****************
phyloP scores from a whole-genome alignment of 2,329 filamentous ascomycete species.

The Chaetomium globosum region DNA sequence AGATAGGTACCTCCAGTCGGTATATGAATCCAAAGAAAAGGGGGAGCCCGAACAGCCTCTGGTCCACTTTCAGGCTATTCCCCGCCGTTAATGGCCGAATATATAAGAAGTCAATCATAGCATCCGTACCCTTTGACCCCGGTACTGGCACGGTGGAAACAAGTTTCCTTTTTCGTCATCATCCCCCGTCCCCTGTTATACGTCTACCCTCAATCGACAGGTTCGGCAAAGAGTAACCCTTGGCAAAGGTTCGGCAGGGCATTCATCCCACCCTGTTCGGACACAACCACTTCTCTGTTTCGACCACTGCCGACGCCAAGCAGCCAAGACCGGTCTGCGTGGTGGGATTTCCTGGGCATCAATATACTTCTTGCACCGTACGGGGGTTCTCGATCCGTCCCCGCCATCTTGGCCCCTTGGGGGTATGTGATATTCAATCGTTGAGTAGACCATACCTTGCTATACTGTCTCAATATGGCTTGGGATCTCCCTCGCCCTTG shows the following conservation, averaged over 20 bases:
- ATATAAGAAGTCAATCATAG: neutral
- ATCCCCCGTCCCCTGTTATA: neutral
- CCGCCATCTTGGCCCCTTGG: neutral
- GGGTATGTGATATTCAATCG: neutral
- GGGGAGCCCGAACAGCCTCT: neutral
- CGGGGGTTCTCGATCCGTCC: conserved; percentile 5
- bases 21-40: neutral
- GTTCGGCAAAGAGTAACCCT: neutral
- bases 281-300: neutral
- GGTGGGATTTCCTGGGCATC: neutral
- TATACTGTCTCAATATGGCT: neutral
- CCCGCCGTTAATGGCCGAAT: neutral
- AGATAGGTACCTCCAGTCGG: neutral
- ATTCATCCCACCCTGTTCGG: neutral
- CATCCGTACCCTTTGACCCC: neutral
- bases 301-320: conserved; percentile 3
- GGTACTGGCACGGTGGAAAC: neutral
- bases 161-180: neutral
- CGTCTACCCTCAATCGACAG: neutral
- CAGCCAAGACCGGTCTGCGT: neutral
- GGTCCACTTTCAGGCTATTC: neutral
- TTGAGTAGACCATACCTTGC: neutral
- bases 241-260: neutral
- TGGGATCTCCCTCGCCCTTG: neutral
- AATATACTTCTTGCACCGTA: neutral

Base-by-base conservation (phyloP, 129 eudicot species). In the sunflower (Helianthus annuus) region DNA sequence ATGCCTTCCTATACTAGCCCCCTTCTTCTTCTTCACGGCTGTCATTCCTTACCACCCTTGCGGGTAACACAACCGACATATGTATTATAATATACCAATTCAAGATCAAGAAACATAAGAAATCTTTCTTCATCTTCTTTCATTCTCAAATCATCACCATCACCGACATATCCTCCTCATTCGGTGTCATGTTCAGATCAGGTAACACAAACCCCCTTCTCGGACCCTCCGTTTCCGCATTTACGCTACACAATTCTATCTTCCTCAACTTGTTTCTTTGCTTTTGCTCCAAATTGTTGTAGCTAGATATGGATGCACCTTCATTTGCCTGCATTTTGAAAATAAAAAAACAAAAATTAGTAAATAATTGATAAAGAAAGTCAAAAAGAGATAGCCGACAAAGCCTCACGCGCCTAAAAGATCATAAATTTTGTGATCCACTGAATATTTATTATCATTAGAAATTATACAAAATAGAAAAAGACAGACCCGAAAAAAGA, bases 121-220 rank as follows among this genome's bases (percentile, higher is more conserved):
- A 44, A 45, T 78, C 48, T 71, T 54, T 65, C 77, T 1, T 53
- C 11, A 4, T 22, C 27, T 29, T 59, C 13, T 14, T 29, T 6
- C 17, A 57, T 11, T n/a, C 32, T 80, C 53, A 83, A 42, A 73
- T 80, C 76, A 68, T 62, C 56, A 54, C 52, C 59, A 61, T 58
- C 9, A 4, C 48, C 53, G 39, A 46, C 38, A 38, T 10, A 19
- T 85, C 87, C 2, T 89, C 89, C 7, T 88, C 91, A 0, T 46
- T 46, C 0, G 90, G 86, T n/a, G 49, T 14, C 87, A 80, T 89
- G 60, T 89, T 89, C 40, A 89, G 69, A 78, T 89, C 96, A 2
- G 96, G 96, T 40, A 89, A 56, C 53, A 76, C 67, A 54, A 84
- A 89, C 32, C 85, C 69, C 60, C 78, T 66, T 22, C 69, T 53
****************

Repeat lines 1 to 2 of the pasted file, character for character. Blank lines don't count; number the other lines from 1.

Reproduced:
phyloP scores from a whole-genome alignment of 2,329 filamentous ascomycete species.

The Chaetomium globosum region DNA sequence AGATAGGTACCTCCAGTCGGTATATGAATCCAAAGAAAAGGGGGAGCCCGAACAGCCTCTGGTCCACTTTCAGGCTATTCCCCGCCGTTAATGGCCGAATATATAAGAAGTCAATCATAGCATCCGTACCCTTTGACCCCGGTACTGGCACGGTGGAAACAAGTTTCCTTTTTCGTCATCATCCCCCGTCCCCTGTTATACGTCTACCCTCAATCGACAGGTTCGGCAAAGAGTAACCCTTGGCAAAGGTTCGGCAGGGCATTCATCCCACCCTGTTCGGACACAACCACTTCTCTGTTTCGACCACTGCCGACGCCAAGCAGCCAAGACCGGTCTGCGTGGTGGGATTTCCTGGGCATCAATATACTTCTTGCACCGTACGGGGGTTCTCGATCCGTCCCCGCCATCTTGGCCCCTTGGGGGTATGTGATATTCAATCGTTGAGTAGACCATACCTTGCTATACTGTCTCAATATGGCTTGGGATCTCCCTCGCCCTTG shows the following conservation, averaged over 20 bases: